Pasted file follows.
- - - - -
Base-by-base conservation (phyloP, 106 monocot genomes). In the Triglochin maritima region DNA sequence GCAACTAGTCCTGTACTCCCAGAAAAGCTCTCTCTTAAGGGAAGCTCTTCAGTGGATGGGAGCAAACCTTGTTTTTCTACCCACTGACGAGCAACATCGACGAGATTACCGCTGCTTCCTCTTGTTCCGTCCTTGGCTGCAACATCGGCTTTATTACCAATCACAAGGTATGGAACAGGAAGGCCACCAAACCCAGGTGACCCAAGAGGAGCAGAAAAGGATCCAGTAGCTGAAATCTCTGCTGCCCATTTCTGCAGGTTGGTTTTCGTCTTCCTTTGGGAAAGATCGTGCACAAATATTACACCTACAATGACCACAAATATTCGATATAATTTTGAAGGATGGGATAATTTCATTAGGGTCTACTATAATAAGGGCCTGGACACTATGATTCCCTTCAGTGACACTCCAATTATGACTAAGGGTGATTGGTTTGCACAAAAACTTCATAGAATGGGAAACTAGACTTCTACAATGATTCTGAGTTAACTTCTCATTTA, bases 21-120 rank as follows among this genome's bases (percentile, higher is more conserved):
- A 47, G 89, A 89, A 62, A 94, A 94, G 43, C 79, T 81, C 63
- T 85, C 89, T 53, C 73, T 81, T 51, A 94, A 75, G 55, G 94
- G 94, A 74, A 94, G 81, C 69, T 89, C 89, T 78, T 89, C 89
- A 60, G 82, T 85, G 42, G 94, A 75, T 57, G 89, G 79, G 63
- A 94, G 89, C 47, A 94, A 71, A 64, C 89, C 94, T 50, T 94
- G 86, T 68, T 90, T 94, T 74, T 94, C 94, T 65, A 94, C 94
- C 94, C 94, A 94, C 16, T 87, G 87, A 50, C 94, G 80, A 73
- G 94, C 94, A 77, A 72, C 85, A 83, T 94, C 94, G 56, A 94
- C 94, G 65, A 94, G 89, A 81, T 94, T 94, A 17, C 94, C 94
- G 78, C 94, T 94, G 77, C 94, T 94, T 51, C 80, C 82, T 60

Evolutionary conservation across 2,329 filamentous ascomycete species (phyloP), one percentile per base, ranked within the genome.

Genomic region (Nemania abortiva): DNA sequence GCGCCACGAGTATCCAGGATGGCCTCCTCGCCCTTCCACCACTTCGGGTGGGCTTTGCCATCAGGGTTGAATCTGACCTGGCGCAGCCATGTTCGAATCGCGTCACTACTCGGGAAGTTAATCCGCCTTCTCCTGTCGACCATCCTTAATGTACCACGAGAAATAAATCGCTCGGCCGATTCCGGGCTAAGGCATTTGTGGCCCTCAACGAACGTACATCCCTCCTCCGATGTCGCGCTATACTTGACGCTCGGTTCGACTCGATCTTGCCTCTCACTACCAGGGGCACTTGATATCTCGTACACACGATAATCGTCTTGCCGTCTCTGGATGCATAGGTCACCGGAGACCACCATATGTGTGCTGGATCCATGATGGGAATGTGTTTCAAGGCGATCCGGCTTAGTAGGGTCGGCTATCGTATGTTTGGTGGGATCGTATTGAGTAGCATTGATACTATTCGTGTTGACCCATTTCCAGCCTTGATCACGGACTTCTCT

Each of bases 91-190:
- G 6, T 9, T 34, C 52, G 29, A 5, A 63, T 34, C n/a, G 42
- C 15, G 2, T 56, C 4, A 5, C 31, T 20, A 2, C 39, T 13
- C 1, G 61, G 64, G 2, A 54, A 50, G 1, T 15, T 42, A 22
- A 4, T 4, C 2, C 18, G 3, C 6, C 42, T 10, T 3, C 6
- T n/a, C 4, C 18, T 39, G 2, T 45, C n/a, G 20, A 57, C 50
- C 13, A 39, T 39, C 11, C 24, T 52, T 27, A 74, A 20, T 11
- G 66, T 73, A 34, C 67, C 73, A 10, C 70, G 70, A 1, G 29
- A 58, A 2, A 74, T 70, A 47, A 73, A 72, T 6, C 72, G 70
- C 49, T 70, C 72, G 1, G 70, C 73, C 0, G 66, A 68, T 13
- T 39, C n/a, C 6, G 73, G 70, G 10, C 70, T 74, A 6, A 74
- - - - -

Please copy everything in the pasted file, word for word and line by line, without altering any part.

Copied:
Base-by-base conservation (phyloP, 106 monocot genomes). In the Triglochin maritima region DNA sequence GCAACTAGTCCTGTACTCCCAGAAAAGCTCTCTCTTAAGGGAAGCTCTTCAGTGGATGGGAGCAAACCTTGTTTTTCTACCCACTGACGAGCAACATCGACGAGATTACCGCTGCTTCCTCTTGTTCCGTCCTTGGCTGCAACATCGGCTTTATTACCAATCACAAGGTATGGAACAGGAAGGCCACCAAACCCAGGTGACCCAAGAGGAGCAGAAAAGGATCCAGTAGCTGAAATCTCTGCTGCCCATTTCTGCAGGTTGGTTTTCGTCTTCCTTTGGGAAAGATCGTGCACAAATATTACACCTACAATGACCACAAATATTCGATATAATTTTGAAGGATGGGATAATTTCATTAGGGTCTACTATAATAAGGGCCTGGACACTATGATTCCCTTCAGTGACACTCCAATTATGACTAAGGGTGATTGGTTTGCACAAAAACTTCATAGAATGGGAAACTAGACTTCTACAATGATTCTGAGTTAACTTCTCATTTA, bases 21-120 rank as follows among this genome's bases (percentile, higher is more conserved):
- A 47, G 89, A 89, A 62, A 94, A 94, G 43, C 79, T 81, C 63
- T 85, C 89, T 53, C 73, T 81, T 51, A 94, A 75, G 55, G 94
- G 94, A 74, A 94, G 81, C 69, T 89, C 89, T 78, T 89, C 89
- A 60, G 82, T 85, G 42, G 94, A 75, T 57, G 89, G 79, G 63
- A 94, G 89, C 47, A 94, A 71, A 64, C 89, C 94, T 50, T 94
- G 86, T 68, T 90, T 94, T 74, T 94, C 94, T 65, A 94, C 94
- C 94, C 94, A 94, C 16, T 87, G 87, A 50, C 94, G 80, A 73
- G 94, C 94, A 77, A 72, C 85, A 83, T 94, C 94, G 56, A 94
- C 94, G 65, A 94, G 89, A 81, T 94, T 94, A 17, C 94, C 94
- G 78, C 94, T 94, G 77, C 94, T 94, T 51, C 80, C 82, T 60

Evolutionary conservation across 2,329 filamentous ascomycete species (phyloP), one percentile per base, ranked within the genome.

Genomic region (Nemania abortiva): DNA sequence GCGCCACGAGTATCCAGGATGGCCTCCTCGCCCTTCCACCACTTCGGGTGGGCTTTGCCATCAGGGTTGAATCTGACCTGGCGCAGCCATGTTCGAATCGCGTCACTACTCGGGAAGTTAATCCGCCTTCTCCTGTCGACCATCCTTAATGTACCACGAGAAATAAATCGCTCGGCCGATTCCGGGCTAAGGCATTTGTGGCCCTCAACGAACGTACATCCCTCCTCCGATGTCGCGCTATACTTGACGCTCGGTTCGACTCGATCTTGCCTCTCACTACCAGGGGCACTTGATATCTCGTACACACGATAATCGTCTTGCCGTCTCTGGATGCATAGGTCACCGGAGACCACCATATGTGTGCTGGATCCATGATGGGAATGTGTTTCAAGGCGATCCGGCTTAGTAGGGTCGGCTATCGTATGTTTGGTGGGATCGTATTGAGTAGCATTGATACTATTCGTGTTGACCCATTTCCAGCCTTGATCACGGACTTCTCT

Each of bases 91-190:
- G 6, T 9, T 34, C 52, G 29, A 5, A 63, T 34, C n/a, G 42
- C 15, G 2, T 56, C 4, A 5, C 31, T 20, A 2, C 39, T 13
- C 1, G 61, G 64, G 2, A 54, A 50, G 1, T 15, T 42, A 22
- A 4, T 4, C 2, C 18, G 3, C 6, C 42, T 10, T 3, C 6
- T n/a, C 4, C 18, T 39, G 2, T 45, C n/a, G 20, A 57, C 50
- C 13, A 39, T 39, C 11, C 24, T 52, T 27, A 74, A 20, T 11
- G 66, T 73, A 34, C 67, C 73, A 10, C 70, G 70, A 1, G 29
- A 58, A 2, A 74, T 70, A 47, A 73, A 72, T 6, C 72, G 70
- C 49, T 70, C 72, G 1, G 70, C 73, C 0, G 66, A 68, T 13
- T 39, C n/a, C 6, G 73, G 70, G 10, C 70, T 74, A 6, A 74